On Tuesday, Joe Biden, one of the 20-odd presidential aspirants, held a campaign event in Iowa where he told listeners, if he (Biden) were elected president, “you’re going to see the single most important thing that changes America: We’re going to cure cancer.” Mr. Biden lost a son to cancer in 2015.
Cancer is a disease with more than 100 different types. Moreover, different treatments have different levels of effectiveness on cancer patients. As Jim Geraghty notes in NRO, cancer is not likely treatable with a single cure-all.
A blanket cure for all types of cancer is not outside of our reach because we elected the wrong president or aren’t spending enough money on the problem. A blanket cure for all types of cancer is outside of our reach, for now, because this is a darned complicated disease with a lot of varieties and the target is always changing:
While campaigning in October 2004, VP candidate John Edwards vowed, “If we do the work that we can do in this country, the work that we will do when John Kerry is president, people like Christopher Reeve are going to walk, get up out of that wheelchair and walk again.”
A Brazen Lie
In a claim that George W. Bush had “banned” stem cell research, Edwards accused Bush of standing in the way for cures for everything from paralysis to Alzheimer’s to cancer.
Writes Mr. Geraghty:
Bush had left no restrictions on private research into embryonic stem cells and continued federal funding to support the study of existing stem-cell lines, but barred using federal money for research on stem-cell lines produced by newly destroyed embryos.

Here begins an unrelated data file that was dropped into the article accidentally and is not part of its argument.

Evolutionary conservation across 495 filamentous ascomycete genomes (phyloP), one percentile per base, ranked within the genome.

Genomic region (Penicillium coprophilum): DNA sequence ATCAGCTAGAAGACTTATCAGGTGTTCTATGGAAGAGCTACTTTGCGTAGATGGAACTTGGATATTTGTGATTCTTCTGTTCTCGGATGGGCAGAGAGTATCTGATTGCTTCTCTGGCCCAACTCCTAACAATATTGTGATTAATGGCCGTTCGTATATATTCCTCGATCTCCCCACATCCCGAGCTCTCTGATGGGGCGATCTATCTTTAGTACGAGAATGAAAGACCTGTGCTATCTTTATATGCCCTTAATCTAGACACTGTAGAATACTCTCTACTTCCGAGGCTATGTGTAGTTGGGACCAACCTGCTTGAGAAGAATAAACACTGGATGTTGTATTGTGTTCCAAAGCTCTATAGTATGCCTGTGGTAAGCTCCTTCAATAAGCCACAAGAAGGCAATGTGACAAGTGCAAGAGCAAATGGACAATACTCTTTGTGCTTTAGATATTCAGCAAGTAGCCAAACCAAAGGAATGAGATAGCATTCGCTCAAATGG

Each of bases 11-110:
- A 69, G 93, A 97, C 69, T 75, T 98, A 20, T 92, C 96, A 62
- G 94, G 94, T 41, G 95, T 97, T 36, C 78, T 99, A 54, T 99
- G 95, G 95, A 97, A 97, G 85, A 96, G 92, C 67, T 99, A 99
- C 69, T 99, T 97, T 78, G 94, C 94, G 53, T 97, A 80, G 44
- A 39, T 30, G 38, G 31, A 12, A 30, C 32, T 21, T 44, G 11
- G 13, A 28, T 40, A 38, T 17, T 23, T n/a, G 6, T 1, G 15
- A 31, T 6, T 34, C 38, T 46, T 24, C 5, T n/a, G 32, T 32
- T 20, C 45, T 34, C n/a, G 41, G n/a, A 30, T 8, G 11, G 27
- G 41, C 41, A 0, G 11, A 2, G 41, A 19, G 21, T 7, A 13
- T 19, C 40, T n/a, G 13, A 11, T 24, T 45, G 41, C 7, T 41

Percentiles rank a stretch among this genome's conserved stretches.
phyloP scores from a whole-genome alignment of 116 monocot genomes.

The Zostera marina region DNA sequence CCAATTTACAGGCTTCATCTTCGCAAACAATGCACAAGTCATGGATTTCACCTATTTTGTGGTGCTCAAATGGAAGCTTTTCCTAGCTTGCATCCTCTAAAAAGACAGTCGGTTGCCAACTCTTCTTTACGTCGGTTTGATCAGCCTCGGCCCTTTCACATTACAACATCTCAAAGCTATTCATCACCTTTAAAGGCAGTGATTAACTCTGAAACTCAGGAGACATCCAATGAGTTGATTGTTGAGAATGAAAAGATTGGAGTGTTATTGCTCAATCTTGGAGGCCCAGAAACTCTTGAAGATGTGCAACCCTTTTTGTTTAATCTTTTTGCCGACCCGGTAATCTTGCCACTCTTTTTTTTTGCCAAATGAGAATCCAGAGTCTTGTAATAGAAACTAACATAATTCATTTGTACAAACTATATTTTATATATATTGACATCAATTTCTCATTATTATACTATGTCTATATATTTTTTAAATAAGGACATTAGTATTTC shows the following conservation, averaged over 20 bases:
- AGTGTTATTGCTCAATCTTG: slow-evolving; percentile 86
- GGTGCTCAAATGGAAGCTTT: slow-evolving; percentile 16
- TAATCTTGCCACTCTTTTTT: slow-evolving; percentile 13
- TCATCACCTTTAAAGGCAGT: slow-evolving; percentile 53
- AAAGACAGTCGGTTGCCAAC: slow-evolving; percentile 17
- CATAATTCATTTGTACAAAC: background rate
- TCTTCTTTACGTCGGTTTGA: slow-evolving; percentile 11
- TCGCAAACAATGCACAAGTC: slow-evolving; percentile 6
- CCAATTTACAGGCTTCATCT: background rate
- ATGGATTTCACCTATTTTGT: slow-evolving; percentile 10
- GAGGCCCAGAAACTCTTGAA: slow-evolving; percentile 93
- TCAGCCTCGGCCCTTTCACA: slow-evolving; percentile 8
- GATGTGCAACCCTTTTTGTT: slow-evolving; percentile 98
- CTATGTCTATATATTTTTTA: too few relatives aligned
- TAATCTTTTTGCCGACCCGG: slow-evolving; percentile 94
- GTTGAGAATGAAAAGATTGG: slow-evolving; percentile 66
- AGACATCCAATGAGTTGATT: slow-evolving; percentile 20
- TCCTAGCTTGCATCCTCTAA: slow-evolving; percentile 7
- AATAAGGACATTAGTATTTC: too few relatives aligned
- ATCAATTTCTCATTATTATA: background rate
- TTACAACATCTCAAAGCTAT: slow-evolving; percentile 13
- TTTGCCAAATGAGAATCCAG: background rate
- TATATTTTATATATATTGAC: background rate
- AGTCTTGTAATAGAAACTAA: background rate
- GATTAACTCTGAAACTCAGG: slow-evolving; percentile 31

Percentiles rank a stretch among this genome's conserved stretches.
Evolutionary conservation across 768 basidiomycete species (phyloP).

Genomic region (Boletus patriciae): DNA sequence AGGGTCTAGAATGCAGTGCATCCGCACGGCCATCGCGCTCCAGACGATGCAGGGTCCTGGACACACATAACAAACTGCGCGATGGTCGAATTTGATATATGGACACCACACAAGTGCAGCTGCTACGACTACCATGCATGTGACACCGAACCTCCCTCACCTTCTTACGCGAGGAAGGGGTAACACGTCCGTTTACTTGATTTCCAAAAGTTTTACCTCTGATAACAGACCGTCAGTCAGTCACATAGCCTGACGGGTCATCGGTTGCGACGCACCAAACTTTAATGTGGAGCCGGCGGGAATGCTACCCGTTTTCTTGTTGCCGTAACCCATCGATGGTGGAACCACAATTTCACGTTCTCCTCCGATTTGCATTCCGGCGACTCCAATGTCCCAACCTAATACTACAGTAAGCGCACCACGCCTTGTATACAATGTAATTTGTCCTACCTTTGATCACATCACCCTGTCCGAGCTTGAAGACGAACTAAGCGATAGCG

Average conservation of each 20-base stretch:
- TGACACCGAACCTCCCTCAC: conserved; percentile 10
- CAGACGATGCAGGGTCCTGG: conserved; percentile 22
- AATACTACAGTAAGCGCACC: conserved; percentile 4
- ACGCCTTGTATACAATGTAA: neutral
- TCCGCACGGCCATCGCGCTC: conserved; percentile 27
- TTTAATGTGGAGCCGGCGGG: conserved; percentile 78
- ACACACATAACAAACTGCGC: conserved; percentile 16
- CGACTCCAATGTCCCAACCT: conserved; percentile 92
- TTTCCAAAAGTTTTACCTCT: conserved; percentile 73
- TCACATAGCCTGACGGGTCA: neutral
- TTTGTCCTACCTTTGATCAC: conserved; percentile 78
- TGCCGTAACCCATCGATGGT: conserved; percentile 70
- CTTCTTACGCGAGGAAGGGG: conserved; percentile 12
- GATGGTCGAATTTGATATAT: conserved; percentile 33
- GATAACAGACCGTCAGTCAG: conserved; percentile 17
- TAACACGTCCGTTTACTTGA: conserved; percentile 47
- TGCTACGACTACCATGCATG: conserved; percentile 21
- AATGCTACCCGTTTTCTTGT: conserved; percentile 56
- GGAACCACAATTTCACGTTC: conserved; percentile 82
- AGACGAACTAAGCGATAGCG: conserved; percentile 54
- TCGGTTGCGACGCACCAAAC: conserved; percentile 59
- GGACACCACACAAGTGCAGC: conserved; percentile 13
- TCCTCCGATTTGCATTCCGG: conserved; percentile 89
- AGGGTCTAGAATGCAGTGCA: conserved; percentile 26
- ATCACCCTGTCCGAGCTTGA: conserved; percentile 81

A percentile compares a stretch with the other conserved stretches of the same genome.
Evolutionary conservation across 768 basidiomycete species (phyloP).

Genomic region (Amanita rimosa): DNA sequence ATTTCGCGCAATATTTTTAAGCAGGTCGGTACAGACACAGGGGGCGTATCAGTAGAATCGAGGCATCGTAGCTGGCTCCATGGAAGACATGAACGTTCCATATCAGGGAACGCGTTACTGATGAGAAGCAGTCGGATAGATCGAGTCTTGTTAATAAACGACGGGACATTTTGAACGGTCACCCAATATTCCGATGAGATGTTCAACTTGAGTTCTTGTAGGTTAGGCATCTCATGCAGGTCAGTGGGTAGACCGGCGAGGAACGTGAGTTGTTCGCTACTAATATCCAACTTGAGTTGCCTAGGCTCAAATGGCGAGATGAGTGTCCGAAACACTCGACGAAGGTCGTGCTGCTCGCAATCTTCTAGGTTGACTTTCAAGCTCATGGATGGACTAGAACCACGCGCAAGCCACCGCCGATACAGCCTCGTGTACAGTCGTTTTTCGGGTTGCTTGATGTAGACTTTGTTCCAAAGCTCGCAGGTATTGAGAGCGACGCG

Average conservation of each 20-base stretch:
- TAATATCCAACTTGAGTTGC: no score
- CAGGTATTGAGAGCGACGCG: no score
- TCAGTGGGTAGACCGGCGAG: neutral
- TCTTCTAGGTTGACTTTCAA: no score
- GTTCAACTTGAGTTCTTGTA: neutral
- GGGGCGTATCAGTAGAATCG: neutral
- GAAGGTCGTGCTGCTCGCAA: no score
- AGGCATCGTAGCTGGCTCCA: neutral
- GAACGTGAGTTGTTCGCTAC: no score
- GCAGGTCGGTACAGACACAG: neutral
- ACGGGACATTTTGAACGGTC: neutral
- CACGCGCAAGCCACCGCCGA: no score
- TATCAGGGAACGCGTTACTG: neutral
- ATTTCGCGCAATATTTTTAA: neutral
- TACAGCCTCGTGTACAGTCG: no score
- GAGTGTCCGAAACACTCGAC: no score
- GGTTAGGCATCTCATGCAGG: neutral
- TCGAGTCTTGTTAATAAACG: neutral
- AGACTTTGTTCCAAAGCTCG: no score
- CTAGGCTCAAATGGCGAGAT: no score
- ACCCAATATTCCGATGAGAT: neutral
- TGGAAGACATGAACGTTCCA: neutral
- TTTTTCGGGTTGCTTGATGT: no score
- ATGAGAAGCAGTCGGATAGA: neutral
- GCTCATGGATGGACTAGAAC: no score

Embryonic Stem Cell Debate Was Over
In 2007, James A. Thomson and Japan’s Shinya Yamanaka announced they an embryo-free way to produce genetically matched stem cells.
In 2009, Obama lifted the restrictions Bush had put in place. Cures for paralysis, cancer, and Alzheimer’s did not suddenly appear. The furious rhetoric of Kerry and Edwards was wrong; Bush policies were not what stood between suffering Americans and a cure for their diseases.
Edwards’s justification was a false claim that Bush had “banned” stem-cell research, and thus had stood in the way for cures to everything from paralysis to Alzheimer’s to cancer.
In 2004, Charles Krauthammer, who had every incentive to pursue any potential treatment for paralysis, countered John Edwards’ rhetoric: “In my 25 years in Washington, I have never seen a more loathsome display of demagoguery.”
Politicians Like to Promise a Chicken in Every Pot
Mr. Geraghty reminds readers that it is part of the election game. It is one thing to promise ethanol subsidies here, dairy price controls there, he writes. Geraghty could have added, “if you like your health care plan, you can keep it.”
But to exploit the desperate hopes of desperate people with the promise of Christ-like cures is beyond the pale.
Read more here.
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